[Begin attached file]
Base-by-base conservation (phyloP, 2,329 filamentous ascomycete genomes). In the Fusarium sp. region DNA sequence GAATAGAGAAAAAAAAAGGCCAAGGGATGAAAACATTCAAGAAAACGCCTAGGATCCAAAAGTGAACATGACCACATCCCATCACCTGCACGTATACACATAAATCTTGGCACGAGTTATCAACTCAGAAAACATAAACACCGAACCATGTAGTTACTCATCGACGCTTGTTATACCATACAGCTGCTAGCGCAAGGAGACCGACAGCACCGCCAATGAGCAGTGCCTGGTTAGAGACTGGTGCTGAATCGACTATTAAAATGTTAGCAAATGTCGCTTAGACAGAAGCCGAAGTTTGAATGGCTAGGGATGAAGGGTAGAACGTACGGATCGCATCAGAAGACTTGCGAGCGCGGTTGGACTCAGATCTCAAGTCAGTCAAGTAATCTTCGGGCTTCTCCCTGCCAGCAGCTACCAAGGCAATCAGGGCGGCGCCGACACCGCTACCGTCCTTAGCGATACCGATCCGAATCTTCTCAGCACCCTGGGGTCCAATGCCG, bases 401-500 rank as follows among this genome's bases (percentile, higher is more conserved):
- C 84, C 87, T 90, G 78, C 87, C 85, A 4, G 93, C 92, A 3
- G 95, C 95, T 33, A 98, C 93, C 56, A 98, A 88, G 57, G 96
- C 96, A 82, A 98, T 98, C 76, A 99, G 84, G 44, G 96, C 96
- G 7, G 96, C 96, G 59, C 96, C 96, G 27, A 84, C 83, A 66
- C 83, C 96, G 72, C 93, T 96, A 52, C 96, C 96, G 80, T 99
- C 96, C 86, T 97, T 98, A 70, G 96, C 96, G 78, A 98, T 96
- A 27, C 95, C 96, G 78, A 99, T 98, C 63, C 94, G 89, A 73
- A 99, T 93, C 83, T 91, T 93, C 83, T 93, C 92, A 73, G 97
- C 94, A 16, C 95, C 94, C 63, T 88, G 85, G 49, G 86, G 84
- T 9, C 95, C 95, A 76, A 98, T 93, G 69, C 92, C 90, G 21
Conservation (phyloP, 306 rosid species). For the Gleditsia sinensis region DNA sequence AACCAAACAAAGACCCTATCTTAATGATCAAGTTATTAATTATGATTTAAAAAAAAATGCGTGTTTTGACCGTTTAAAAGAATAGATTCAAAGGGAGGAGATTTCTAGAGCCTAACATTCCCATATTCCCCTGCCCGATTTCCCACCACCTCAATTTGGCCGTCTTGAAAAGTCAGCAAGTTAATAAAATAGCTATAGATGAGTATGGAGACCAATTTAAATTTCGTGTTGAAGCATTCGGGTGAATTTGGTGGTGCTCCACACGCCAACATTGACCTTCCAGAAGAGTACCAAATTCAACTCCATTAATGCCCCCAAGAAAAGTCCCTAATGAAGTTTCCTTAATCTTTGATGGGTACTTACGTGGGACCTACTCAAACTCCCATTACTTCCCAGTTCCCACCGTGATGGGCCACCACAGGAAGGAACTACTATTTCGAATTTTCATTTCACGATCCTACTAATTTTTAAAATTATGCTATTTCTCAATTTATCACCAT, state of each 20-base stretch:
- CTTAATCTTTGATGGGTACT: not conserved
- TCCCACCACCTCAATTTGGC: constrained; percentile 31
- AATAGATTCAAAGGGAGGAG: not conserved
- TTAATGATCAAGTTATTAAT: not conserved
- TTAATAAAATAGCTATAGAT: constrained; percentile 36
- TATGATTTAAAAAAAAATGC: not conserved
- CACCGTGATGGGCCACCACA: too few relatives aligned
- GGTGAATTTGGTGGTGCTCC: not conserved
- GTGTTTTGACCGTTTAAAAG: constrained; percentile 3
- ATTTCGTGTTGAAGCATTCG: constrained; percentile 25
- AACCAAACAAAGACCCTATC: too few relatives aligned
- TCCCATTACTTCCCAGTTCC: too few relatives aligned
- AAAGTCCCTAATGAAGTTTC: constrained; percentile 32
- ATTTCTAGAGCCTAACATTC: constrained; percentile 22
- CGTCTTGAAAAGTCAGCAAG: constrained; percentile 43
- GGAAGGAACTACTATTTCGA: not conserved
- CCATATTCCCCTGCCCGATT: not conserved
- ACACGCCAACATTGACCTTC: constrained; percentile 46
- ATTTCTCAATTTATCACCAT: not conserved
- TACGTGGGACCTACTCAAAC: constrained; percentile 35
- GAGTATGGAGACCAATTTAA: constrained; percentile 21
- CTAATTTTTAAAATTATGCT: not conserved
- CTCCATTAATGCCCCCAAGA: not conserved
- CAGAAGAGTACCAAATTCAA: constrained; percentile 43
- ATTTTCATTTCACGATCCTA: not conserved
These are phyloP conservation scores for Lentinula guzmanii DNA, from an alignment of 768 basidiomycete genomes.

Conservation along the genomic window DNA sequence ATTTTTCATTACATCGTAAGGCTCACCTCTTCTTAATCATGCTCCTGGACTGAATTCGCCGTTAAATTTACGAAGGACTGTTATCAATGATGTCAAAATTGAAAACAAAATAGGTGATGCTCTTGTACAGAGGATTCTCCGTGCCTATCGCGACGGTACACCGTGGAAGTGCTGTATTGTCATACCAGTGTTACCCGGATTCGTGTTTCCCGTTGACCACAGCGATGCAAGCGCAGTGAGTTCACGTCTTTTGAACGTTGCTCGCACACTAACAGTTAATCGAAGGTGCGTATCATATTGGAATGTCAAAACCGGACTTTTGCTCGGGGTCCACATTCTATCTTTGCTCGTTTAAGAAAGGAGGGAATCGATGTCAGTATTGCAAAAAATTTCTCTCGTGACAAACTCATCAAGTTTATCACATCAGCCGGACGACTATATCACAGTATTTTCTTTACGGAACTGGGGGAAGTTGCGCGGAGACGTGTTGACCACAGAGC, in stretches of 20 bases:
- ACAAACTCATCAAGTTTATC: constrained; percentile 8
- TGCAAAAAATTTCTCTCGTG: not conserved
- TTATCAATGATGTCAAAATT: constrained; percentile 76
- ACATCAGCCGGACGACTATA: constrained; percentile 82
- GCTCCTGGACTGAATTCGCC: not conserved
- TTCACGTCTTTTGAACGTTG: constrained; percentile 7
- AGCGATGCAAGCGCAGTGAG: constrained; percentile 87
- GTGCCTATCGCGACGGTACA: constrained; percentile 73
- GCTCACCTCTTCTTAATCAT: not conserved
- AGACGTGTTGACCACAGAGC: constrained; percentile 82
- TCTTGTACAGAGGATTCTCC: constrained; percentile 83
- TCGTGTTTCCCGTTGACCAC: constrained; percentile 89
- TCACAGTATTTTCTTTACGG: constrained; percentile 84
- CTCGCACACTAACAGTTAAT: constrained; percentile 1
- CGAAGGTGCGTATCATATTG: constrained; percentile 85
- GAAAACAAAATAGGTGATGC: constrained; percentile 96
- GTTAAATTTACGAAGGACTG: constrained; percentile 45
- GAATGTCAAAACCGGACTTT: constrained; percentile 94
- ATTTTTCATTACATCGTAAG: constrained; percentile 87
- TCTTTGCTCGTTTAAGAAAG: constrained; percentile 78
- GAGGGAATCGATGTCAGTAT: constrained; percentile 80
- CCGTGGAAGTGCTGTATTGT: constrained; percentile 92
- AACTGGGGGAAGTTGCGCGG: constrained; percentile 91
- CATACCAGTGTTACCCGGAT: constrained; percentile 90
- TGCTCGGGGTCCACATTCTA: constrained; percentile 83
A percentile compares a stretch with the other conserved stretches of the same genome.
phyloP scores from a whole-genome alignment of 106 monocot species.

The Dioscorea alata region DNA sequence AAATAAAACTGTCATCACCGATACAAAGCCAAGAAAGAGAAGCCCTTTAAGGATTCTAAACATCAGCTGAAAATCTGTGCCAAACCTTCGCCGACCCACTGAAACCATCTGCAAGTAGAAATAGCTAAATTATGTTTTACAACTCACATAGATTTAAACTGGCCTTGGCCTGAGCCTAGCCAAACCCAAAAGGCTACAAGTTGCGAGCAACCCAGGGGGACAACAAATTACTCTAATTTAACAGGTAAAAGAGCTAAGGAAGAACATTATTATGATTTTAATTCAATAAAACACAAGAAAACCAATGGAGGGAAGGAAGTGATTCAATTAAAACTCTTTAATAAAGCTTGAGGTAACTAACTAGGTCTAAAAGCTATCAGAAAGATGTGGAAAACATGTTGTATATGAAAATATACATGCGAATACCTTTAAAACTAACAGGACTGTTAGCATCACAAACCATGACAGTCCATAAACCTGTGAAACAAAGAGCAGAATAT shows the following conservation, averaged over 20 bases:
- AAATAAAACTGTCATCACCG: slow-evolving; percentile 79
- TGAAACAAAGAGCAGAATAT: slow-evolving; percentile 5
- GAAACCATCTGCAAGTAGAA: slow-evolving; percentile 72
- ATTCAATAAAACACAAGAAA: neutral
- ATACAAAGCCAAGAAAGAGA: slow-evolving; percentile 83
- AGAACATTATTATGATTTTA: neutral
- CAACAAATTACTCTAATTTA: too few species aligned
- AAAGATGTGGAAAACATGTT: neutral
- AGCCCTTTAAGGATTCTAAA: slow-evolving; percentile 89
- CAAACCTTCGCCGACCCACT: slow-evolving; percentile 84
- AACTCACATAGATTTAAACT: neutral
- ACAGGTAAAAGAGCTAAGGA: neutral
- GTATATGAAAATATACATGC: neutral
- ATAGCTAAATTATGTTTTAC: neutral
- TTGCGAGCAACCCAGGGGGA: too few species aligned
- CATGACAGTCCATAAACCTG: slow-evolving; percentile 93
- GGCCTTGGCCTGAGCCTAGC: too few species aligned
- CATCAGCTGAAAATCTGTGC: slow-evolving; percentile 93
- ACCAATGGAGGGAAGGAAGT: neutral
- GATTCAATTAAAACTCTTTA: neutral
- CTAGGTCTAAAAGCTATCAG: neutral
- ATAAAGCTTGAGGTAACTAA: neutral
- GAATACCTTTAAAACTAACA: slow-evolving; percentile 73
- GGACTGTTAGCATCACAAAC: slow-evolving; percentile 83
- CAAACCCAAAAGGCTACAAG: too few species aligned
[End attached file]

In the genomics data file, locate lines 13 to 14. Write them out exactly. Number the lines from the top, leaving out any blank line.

- CTTAATCTTTGATGGGTACT: not conserved
- TCCCACCACCTCAATTTGGC: constrained; percentile 31